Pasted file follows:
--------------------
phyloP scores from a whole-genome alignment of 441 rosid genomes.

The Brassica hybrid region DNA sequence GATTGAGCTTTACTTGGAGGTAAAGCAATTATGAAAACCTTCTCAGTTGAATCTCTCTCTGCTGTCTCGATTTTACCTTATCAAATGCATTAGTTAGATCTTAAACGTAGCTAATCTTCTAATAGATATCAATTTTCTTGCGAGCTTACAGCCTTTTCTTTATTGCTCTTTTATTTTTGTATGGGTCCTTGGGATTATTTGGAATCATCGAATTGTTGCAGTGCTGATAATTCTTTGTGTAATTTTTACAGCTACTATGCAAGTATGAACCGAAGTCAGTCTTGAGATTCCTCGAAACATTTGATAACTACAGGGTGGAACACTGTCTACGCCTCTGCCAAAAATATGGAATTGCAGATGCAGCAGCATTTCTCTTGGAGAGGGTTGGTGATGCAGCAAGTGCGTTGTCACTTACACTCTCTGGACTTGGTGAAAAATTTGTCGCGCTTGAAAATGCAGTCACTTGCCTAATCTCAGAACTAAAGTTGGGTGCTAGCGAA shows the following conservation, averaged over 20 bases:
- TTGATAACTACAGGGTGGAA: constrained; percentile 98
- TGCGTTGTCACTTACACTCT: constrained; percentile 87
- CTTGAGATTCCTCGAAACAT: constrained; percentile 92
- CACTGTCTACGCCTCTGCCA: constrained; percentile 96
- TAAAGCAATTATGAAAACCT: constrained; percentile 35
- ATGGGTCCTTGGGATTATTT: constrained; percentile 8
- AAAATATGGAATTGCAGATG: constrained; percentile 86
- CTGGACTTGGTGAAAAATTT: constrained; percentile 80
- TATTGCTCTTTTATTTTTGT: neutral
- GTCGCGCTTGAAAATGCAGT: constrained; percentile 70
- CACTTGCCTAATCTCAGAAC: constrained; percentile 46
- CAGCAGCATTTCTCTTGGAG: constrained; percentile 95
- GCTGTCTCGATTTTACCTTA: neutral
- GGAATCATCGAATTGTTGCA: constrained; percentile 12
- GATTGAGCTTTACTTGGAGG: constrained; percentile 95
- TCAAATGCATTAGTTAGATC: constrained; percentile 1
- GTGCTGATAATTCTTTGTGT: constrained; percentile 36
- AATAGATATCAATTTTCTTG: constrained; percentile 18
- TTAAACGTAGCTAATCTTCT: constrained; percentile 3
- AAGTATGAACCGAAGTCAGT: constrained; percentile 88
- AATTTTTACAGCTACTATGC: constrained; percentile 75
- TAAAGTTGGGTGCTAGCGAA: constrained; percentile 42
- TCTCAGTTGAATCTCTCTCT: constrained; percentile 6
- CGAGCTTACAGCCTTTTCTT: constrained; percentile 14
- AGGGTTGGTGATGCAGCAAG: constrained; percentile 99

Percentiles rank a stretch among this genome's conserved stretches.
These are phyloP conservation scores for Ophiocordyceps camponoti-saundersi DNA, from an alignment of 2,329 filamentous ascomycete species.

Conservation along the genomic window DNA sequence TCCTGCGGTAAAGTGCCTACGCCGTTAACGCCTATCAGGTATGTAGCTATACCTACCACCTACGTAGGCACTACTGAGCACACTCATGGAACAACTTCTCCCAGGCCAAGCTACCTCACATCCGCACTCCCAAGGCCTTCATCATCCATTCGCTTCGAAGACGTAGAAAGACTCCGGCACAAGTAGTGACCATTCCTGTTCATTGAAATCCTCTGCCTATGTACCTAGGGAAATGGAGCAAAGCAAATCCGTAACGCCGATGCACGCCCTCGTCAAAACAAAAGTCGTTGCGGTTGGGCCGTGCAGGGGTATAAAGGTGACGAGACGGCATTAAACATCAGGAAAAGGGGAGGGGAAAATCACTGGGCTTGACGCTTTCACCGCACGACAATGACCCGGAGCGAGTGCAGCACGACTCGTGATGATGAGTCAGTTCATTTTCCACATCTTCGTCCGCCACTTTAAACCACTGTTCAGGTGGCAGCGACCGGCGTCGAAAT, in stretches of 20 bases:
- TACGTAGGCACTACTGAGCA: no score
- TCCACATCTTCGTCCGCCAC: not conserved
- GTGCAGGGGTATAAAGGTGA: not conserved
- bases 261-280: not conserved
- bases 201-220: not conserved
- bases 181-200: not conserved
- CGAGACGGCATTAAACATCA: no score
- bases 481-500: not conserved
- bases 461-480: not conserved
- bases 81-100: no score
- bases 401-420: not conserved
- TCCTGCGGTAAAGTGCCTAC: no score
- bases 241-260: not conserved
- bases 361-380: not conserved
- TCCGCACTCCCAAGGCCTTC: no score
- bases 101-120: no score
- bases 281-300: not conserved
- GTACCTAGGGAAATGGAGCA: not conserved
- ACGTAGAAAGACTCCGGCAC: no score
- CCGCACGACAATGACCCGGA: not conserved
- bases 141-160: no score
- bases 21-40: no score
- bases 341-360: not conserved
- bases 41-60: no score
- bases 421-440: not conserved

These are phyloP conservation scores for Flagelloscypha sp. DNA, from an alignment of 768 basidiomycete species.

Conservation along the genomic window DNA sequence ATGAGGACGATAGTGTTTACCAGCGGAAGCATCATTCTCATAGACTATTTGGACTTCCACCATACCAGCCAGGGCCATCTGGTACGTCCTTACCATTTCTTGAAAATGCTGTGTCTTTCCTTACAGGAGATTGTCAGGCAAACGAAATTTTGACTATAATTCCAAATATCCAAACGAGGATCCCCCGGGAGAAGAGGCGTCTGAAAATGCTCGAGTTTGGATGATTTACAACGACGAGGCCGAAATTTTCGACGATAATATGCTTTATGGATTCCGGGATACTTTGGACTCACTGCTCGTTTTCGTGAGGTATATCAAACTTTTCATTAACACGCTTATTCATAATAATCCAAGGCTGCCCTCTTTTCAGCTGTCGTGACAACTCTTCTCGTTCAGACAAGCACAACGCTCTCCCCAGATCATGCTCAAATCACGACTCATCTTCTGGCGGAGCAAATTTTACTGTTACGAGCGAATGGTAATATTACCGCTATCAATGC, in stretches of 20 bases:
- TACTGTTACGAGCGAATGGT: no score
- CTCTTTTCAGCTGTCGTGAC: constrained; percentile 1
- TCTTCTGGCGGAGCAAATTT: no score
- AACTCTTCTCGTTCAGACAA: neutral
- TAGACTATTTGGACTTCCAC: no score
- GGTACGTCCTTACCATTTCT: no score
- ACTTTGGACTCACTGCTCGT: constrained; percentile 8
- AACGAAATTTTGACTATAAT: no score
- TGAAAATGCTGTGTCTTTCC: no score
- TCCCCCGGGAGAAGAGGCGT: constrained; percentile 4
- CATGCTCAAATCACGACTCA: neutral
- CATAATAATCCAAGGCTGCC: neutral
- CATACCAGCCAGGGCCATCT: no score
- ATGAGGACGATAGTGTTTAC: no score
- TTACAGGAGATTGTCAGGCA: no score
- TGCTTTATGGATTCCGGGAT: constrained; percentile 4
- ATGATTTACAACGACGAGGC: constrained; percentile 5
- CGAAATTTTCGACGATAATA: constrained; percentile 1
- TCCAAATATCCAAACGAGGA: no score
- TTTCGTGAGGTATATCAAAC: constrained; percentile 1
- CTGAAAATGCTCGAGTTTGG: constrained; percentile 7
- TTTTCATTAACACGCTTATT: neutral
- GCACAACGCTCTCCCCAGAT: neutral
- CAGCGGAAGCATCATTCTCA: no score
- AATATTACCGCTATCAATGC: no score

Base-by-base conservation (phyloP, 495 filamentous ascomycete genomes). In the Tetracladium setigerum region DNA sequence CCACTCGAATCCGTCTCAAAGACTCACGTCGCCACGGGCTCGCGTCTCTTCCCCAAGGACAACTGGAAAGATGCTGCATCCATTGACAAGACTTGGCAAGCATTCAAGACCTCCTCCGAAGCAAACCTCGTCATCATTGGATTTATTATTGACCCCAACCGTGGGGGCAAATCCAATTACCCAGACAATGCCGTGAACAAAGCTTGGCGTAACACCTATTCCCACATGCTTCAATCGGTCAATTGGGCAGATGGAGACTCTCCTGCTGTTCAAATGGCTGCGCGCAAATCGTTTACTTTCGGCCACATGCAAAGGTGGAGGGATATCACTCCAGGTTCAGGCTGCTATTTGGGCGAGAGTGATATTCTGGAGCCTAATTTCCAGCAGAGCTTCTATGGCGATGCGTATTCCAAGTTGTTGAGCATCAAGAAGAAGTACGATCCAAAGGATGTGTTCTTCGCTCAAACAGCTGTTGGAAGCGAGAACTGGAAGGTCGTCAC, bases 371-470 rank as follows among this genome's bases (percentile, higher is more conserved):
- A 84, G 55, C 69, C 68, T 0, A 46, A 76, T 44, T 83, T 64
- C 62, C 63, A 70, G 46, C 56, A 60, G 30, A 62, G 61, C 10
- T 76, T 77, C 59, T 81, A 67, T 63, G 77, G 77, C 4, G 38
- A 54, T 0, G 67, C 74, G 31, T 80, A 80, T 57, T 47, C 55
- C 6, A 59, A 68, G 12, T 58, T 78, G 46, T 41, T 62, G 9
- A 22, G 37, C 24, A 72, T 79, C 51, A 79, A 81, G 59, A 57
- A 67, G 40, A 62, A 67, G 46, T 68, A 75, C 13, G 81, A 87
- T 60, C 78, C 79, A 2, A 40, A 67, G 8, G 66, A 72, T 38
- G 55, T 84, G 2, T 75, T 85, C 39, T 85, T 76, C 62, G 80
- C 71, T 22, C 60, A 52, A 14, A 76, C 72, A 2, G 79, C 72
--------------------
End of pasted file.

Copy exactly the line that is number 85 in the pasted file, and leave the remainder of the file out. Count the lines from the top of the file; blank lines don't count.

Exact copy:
- C 62, C 63, A 70, G 46, C 56, A 60, G 30, A 62, G 61, C 10